Governor Pat Quinn is expected to “make a major announcement” in Rockford this afternoon about rail service. He’s scheduled to speak at an intersection along South Main Street, an area often talked about as a site for passenger rail.
A non-partisan group looking to overhaul the future of politics in Illinois is picking up the pace of its campaign. “Yes for Independent Maps” is coordinating an effort to amend the Illinois constitution: it would take the power of drawing state legislative boundaries away from lawmakers and put it in the hands of an independent panel.
Voters in several counties in northern Illinois will decide various referenda on Tuesday in addition to selecting candidates for county, state and federal offices. McHenry County heads the list with seven propositions on the county ballot. Several propositions seek authority to negotiate for electricity rates for residential and small commercial retail customers. Another question in at least two counties is whether a one-percent sales tax should be imposed to benefit school facilities.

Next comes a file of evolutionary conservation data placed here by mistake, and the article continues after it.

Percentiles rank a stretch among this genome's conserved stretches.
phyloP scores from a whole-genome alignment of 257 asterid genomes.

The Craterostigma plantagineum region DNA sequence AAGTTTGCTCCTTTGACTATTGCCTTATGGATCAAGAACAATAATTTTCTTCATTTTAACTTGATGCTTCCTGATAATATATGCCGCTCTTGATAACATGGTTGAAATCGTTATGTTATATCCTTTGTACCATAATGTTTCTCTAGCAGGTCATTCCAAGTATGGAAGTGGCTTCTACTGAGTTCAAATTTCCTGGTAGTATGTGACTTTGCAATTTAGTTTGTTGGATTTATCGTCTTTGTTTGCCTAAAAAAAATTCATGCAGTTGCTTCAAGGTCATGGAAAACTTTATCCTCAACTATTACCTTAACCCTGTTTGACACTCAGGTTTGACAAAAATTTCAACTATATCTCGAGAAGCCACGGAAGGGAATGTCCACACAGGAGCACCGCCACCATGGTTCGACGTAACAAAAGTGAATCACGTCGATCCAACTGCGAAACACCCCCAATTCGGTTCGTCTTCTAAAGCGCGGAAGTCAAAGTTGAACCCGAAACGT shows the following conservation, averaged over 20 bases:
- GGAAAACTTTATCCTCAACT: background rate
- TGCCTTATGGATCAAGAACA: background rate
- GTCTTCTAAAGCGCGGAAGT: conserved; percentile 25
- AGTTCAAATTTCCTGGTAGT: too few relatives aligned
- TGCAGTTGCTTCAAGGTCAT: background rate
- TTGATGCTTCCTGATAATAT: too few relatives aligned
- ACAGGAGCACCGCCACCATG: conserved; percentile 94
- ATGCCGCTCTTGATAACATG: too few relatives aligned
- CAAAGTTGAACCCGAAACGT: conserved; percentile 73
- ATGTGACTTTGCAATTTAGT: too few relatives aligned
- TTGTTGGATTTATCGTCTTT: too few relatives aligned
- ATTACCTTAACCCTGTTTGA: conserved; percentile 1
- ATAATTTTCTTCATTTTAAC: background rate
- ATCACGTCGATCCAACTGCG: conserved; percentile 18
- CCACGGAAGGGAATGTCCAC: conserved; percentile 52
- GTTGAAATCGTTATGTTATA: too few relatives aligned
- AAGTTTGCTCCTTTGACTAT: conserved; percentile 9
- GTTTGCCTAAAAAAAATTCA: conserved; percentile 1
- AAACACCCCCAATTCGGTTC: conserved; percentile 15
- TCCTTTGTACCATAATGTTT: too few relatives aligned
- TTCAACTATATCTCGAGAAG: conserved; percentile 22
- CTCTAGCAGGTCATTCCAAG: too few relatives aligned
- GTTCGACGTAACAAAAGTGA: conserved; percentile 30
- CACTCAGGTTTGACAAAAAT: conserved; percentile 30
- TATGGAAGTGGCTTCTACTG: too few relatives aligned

Same-sex couples in DeKalb County don't have to wait until June 1st to get a marriage license. That was the decision approved by a judge today, and means couples can begin applying for licenses immediately.
Northern Illinois counties are not so eager to follow the recent proposition set forth by State Attorney General Lisa Madigan that would allow counties outside of Cook County to issue marriage licenses to same-sex couples before the effective date of June 1, 2014.
Madigan expressed her opinion following the Cook County federal court ruling of Lee vs. Orr. The court ruled that denying a marriage license to a same-sex couple facing terminal illness would be a violation of human rights and was deemed unconstitutional.
Saying that a Texas law barring same-sex marriage is unconstitutional and demeans the dignity of homosexuals, a federal judge struck down the law Wednesday. The ruling from U.S. District Judge Orlando Garcia doesn't mean gay marriages can be held in Texas, however; he placed a stay on the decision, anticipating an appeal by the state.
The issue is widely expected to be settled eventually by the U.S. Supreme Court.